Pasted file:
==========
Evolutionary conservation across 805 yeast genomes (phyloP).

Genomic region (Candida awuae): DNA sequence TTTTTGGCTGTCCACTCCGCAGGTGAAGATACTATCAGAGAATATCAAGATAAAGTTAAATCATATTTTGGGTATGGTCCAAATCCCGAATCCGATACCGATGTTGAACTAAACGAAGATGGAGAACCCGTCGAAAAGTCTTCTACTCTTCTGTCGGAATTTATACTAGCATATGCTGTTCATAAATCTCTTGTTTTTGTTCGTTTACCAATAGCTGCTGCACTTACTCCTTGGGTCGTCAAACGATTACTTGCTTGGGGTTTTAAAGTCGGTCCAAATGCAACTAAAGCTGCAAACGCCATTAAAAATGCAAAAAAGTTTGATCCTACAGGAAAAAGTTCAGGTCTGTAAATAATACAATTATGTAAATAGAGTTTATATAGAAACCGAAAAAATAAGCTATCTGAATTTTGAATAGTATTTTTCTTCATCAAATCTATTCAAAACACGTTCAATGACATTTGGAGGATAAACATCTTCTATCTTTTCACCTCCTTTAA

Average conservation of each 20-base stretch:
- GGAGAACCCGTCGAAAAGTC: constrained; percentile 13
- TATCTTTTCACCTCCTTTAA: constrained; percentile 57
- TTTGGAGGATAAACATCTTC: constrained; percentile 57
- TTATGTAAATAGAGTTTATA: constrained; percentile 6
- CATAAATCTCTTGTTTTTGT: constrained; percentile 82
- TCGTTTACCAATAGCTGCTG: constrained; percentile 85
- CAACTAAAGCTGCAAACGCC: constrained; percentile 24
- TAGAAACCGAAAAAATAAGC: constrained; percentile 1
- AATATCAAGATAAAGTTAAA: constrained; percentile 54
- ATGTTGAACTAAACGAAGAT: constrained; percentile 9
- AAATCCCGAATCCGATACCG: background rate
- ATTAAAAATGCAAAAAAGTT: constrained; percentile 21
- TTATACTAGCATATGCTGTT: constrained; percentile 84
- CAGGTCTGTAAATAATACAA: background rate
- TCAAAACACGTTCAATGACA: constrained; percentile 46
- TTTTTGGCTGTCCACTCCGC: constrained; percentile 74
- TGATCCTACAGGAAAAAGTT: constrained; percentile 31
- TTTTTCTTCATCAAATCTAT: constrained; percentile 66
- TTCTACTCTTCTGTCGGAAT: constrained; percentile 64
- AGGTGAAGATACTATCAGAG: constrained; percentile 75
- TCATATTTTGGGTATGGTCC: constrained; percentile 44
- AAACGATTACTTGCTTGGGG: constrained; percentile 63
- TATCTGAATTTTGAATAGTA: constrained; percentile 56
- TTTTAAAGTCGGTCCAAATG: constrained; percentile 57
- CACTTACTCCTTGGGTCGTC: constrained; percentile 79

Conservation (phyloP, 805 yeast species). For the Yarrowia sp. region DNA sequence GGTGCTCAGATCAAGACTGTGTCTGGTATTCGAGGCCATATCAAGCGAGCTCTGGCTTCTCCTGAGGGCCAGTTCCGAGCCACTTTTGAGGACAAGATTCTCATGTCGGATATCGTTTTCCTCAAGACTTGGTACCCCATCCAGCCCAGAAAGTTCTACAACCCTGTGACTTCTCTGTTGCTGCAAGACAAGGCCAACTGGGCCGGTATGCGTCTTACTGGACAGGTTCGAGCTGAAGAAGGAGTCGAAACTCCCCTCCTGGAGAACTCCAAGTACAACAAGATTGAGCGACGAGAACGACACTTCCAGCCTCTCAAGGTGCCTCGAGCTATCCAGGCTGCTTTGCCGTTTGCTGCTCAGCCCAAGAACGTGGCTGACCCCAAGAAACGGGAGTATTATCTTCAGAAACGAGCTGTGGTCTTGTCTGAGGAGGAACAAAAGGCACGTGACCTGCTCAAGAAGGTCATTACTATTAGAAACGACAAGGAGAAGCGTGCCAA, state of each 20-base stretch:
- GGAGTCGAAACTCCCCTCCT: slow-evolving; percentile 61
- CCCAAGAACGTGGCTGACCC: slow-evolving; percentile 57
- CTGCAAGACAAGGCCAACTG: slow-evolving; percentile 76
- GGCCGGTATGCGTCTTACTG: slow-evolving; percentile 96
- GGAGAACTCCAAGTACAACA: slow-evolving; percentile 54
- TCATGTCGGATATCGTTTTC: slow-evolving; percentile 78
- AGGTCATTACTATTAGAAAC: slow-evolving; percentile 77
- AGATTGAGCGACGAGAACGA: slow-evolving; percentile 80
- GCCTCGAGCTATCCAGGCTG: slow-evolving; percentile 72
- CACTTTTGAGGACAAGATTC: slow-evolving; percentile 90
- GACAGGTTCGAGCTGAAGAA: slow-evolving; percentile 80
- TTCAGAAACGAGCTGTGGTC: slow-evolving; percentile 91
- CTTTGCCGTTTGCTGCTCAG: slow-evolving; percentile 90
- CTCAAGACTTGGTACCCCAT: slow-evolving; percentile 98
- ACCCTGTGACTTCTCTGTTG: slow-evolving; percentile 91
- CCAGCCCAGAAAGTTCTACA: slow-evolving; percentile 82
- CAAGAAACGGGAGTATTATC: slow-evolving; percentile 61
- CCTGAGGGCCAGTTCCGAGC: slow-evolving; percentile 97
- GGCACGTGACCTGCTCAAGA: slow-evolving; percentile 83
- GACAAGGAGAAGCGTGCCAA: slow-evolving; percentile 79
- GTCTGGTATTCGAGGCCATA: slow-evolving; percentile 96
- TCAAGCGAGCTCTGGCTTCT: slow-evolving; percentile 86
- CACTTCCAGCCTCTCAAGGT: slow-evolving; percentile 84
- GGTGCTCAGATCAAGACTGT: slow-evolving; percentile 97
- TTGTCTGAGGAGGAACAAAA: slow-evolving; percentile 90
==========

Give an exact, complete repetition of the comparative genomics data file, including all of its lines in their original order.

Evolutionary conservation across 805 yeast genomes (phyloP).

Genomic region (Candida awuae): DNA sequence TTTTTGGCTGTCCACTCCGCAGGTGAAGATACTATCAGAGAATATCAAGATAAAGTTAAATCATATTTTGGGTATGGTCCAAATCCCGAATCCGATACCGATGTTGAACTAAACGAAGATGGAGAACCCGTCGAAAAGTCTTCTACTCTTCTGTCGGAATTTATACTAGCATATGCTGTTCATAAATCTCTTGTTTTTGTTCGTTTACCAATAGCTGCTGCACTTACTCCTTGGGTCGTCAAACGATTACTTGCTTGGGGTTTTAAAGTCGGTCCAAATGCAACTAAAGCTGCAAACGCCATTAAAAATGCAAAAAAGTTTGATCCTACAGGAAAAAGTTCAGGTCTGTAAATAATACAATTATGTAAATAGAGTTTATATAGAAACCGAAAAAATAAGCTATCTGAATTTTGAATAGTATTTTTCTTCATCAAATCTATTCAAAACACGTTCAATGACATTTGGAGGATAAACATCTTCTATCTTTTCACCTCCTTTAA

Average conservation of each 20-base stretch:
- GGAGAACCCGTCGAAAAGTC: constrained; percentile 13
- TATCTTTTCACCTCCTTTAA: constrained; percentile 57
- TTTGGAGGATAAACATCTTC: constrained; percentile 57
- TTATGTAAATAGAGTTTATA: constrained; percentile 6
- CATAAATCTCTTGTTTTTGT: constrained; percentile 82
- TCGTTTACCAATAGCTGCTG: constrained; percentile 85
- CAACTAAAGCTGCAAACGCC: constrained; percentile 24
- TAGAAACCGAAAAAATAAGC: constrained; percentile 1
- AATATCAAGATAAAGTTAAA: constrained; percentile 54
- ATGTTGAACTAAACGAAGAT: constrained; percentile 9
- AAATCCCGAATCCGATACCG: background rate
- ATTAAAAATGCAAAAAAGTT: constrained; percentile 21
- TTATACTAGCATATGCTGTT: constrained; percentile 84
- CAGGTCTGTAAATAATACAA: background rate
- TCAAAACACGTTCAATGACA: constrained; percentile 46
- TTTTTGGCTGTCCACTCCGC: constrained; percentile 74
- TGATCCTACAGGAAAAAGTT: constrained; percentile 31
- TTTTTCTTCATCAAATCTAT: constrained; percentile 66
- TTCTACTCTTCTGTCGGAAT: constrained; percentile 64
- AGGTGAAGATACTATCAGAG: constrained; percentile 75
- TCATATTTTGGGTATGGTCC: constrained; percentile 44
- AAACGATTACTTGCTTGGGG: constrained; percentile 63
- TATCTGAATTTTGAATAGTA: constrained; percentile 56
- TTTTAAAGTCGGTCCAAATG: constrained; percentile 57
- CACTTACTCCTTGGGTCGTC: constrained; percentile 79

Conservation (phyloP, 805 yeast species). For the Yarrowia sp. region DNA sequence GGTGCTCAGATCAAGACTGTGTCTGGTATTCGAGGCCATATCAAGCGAGCTCTGGCTTCTCCTGAGGGCCAGTTCCGAGCCACTTTTGAGGACAAGATTCTCATGTCGGATATCGTTTTCCTCAAGACTTGGTACCCCATCCAGCCCAGAAAGTTCTACAACCCTGTGACTTCTCTGTTGCTGCAAGACAAGGCCAACTGGGCCGGTATGCGTCTTACTGGACAGGTTCGAGCTGAAGAAGGAGTCGAAACTCCCCTCCTGGAGAACTCCAAGTACAACAAGATTGAGCGACGAGAACGACACTTCCAGCCTCTCAAGGTGCCTCGAGCTATCCAGGCTGCTTTGCCGTTTGCTGCTCAGCCCAAGAACGTGGCTGACCCCAAGAAACGGGAGTATTATCTTCAGAAACGAGCTGTGGTCTTGTCTGAGGAGGAACAAAAGGCACGTGACCTGCTCAAGAAGGTCATTACTATTAGAAACGACAAGGAGAAGCGTGCCAA, state of each 20-base stretch:
- GGAGTCGAAACTCCCCTCCT: slow-evolving; percentile 61
- CCCAAGAACGTGGCTGACCC: slow-evolving; percentile 57
- CTGCAAGACAAGGCCAACTG: slow-evolving; percentile 76
- GGCCGGTATGCGTCTTACTG: slow-evolving; percentile 96
- GGAGAACTCCAAGTACAACA: slow-evolving; percentile 54
- TCATGTCGGATATCGTTTTC: slow-evolving; percentile 78
- AGGTCATTACTATTAGAAAC: slow-evolving; percentile 77
- AGATTGAGCGACGAGAACGA: slow-evolving; percentile 80
- GCCTCGAGCTATCCAGGCTG: slow-evolving; percentile 72
- CACTTTTGAGGACAAGATTC: slow-evolving; percentile 90
- GACAGGTTCGAGCTGAAGAA: slow-evolving; percentile 80
- TTCAGAAACGAGCTGTGGTC: slow-evolving; percentile 91
- CTTTGCCGTTTGCTGCTCAG: slow-evolving; percentile 90
- CTCAAGACTTGGTACCCCAT: slow-evolving; percentile 98
- ACCCTGTGACTTCTCTGTTG: slow-evolving; percentile 91
- CCAGCCCAGAAAGTTCTACA: slow-evolving; percentile 82
- CAAGAAACGGGAGTATTATC: slow-evolving; percentile 61
- CCTGAGGGCCAGTTCCGAGC: slow-evolving; percentile 97
- GGCACGTGACCTGCTCAAGA: slow-evolving; percentile 83
- GACAAGGAGAAGCGTGCCAA: slow-evolving; percentile 79
- GTCTGGTATTCGAGGCCATA: slow-evolving; percentile 96
- TCAAGCGAGCTCTGGCTTCT: slow-evolving; percentile 86
- CACTTCCAGCCTCTCAAGGT: slow-evolving; percentile 84
- GGTGCTCAGATCAAGACTGT: slow-evolving; percentile 97
- TTGTCTGAGGAGGAACAAAA: slow-evolving; percentile 90